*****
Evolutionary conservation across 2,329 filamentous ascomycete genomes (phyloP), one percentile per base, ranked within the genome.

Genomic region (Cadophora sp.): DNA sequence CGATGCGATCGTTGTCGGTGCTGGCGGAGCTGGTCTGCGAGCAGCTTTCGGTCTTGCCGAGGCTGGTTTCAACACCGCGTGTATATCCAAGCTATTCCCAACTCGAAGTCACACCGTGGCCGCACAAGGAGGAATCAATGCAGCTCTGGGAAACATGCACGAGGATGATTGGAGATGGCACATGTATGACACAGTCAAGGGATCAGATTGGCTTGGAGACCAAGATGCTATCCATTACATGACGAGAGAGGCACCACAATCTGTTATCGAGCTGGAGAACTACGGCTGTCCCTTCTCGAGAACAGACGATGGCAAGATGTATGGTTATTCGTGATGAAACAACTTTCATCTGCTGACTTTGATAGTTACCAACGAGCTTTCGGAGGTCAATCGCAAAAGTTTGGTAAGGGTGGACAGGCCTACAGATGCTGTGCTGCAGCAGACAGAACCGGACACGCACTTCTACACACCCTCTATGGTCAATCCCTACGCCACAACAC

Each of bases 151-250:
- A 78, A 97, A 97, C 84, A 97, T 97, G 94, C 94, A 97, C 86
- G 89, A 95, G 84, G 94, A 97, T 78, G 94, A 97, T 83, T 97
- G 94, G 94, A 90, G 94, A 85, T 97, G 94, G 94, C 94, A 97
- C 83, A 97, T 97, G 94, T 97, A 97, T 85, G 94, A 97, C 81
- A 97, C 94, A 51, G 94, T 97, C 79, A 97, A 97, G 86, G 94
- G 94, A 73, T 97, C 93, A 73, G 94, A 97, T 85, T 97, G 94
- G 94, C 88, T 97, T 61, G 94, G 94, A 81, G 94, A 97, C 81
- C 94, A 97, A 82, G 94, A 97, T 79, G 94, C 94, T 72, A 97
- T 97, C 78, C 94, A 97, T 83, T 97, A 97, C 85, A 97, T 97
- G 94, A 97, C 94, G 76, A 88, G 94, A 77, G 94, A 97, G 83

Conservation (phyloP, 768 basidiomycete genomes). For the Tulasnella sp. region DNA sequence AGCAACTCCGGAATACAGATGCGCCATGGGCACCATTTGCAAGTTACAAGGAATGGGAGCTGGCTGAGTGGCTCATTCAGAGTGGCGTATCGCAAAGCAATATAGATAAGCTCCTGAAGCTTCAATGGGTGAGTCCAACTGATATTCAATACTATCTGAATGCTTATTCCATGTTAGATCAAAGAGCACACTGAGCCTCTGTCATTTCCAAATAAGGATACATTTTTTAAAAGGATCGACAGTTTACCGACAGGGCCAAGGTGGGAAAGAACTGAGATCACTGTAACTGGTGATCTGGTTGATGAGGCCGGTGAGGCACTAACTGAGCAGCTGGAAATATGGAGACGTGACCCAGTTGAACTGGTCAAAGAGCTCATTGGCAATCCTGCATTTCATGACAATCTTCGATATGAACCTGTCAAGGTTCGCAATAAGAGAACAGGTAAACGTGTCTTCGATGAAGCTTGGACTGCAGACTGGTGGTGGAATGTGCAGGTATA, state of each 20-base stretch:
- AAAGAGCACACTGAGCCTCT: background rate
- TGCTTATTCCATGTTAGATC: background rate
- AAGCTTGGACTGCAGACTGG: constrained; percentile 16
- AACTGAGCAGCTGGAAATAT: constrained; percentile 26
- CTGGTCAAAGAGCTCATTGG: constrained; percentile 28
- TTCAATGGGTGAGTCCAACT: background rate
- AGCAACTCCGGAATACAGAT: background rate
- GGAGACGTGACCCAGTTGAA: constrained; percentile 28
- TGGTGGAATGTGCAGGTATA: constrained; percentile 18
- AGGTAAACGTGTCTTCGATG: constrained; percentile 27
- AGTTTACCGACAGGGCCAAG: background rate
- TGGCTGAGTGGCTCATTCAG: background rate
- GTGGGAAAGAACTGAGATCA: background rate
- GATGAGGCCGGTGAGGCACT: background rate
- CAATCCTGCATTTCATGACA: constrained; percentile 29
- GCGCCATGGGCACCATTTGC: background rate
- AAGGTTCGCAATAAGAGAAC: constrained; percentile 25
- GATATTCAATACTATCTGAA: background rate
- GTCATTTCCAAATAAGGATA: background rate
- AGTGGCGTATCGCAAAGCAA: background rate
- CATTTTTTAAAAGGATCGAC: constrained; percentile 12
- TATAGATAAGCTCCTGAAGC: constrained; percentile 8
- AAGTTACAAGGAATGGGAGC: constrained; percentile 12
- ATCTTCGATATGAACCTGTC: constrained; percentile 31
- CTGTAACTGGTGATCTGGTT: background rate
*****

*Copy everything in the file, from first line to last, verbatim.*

Evolutionary conservation across 2,329 filamentous ascomycete genomes (phyloP), one percentile per base, ranked within the genome.

Genomic region (Cadophora sp.): DNA sequence CGATGCGATCGTTGTCGGTGCTGGCGGAGCTGGTCTGCGAGCAGCTTTCGGTCTTGCCGAGGCTGGTTTCAACACCGCGTGTATATCCAAGCTATTCCCAACTCGAAGTCACACCGTGGCCGCACAAGGAGGAATCAATGCAGCTCTGGGAAACATGCACGAGGATGATTGGAGATGGCACATGTATGACACAGTCAAGGGATCAGATTGGCTTGGAGACCAAGATGCTATCCATTACATGACGAGAGAGGCACCACAATCTGTTATCGAGCTGGAGAACTACGGCTGTCCCTTCTCGAGAACAGACGATGGCAAGATGTATGGTTATTCGTGATGAAACAACTTTCATCTGCTGACTTTGATAGTTACCAACGAGCTTTCGGAGGTCAATCGCAAAAGTTTGGTAAGGGTGGACAGGCCTACAGATGCTGTGCTGCAGCAGACAGAACCGGACACGCACTTCTACACACCCTCTATGGTCAATCCCTACGCCACAACAC

Each of bases 151-250:
- A 78, A 97, A 97, C 84, A 97, T 97, G 94, C 94, A 97, C 86
- G 89, A 95, G 84, G 94, A 97, T 78, G 94, A 97, T 83, T 97
- G 94, G 94, A 90, G 94, A 85, T 97, G 94, G 94, C 94, A 97
- C 83, A 97, T 97, G 94, T 97, A 97, T 85, G 94, A 97, C 81
- A 97, C 94, A 51, G 94, T 97, C 79, A 97, A 97, G 86, G 94
- G 94, A 73, T 97, C 93, A 73, G 94, A 97, T 85, T 97, G 94
- G 94, C 88, T 97, T 61, G 94, G 94, A 81, G 94, A 97, C 81
- C 94, A 97, A 82, G 94, A 97, T 79, G 94, C 94, T 72, A 97
- T 97, C 78, C 94, A 97, T 83, T 97, A 97, C 85, A 97, T 97
- G 94, A 97, C 94, G 76, A 88, G 94, A 77, G 94, A 97, G 83

Conservation (phyloP, 768 basidiomycete genomes). For the Tulasnella sp. region DNA sequence AGCAACTCCGGAATACAGATGCGCCATGGGCACCATTTGCAAGTTACAAGGAATGGGAGCTGGCTGAGTGGCTCATTCAGAGTGGCGTATCGCAAAGCAATATAGATAAGCTCCTGAAGCTTCAATGGGTGAGTCCAACTGATATTCAATACTATCTGAATGCTTATTCCATGTTAGATCAAAGAGCACACTGAGCCTCTGTCATTTCCAAATAAGGATACATTTTTTAAAAGGATCGACAGTTTACCGACAGGGCCAAGGTGGGAAAGAACTGAGATCACTGTAACTGGTGATCTGGTTGATGAGGCCGGTGAGGCACTAACTGAGCAGCTGGAAATATGGAGACGTGACCCAGTTGAACTGGTCAAAGAGCTCATTGGCAATCCTGCATTTCATGACAATCTTCGATATGAACCTGTCAAGGTTCGCAATAAGAGAACAGGTAAACGTGTCTTCGATGAAGCTTGGACTGCAGACTGGTGGTGGAATGTGCAGGTATA, state of each 20-base stretch:
- AAAGAGCACACTGAGCCTCT: background rate
- TGCTTATTCCATGTTAGATC: background rate
- AAGCTTGGACTGCAGACTGG: constrained; percentile 16
- AACTGAGCAGCTGGAAATAT: constrained; percentile 26
- CTGGTCAAAGAGCTCATTGG: constrained; percentile 28
- TTCAATGGGTGAGTCCAACT: background rate
- AGCAACTCCGGAATACAGAT: background rate
- GGAGACGTGACCCAGTTGAA: constrained; percentile 28
- TGGTGGAATGTGCAGGTATA: constrained; percentile 18
- AGGTAAACGTGTCTTCGATG: constrained; percentile 27
- AGTTTACCGACAGGGCCAAG: background rate
- TGGCTGAGTGGCTCATTCAG: background rate
- GTGGGAAAGAACTGAGATCA: background rate
- GATGAGGCCGGTGAGGCACT: background rate
- CAATCCTGCATTTCATGACA: constrained; percentile 29
- GCGCCATGGGCACCATTTGC: background rate
- AAGGTTCGCAATAAGAGAAC: constrained; percentile 25
- GATATTCAATACTATCTGAA: background rate
- GTCATTTCCAAATAAGGATA: background rate
- AGTGGCGTATCGCAAAGCAA: background rate
- CATTTTTTAAAAGGATCGAC: constrained; percentile 12
- TATAGATAAGCTCCTGAAGC: constrained; percentile 8
- AAGTTACAAGGAATGGGAGC: constrained; percentile 12
- ATCTTCGATATGAACCTGTC: constrained; percentile 31
- CTGTAACTGGTGATCTGGTT: background rate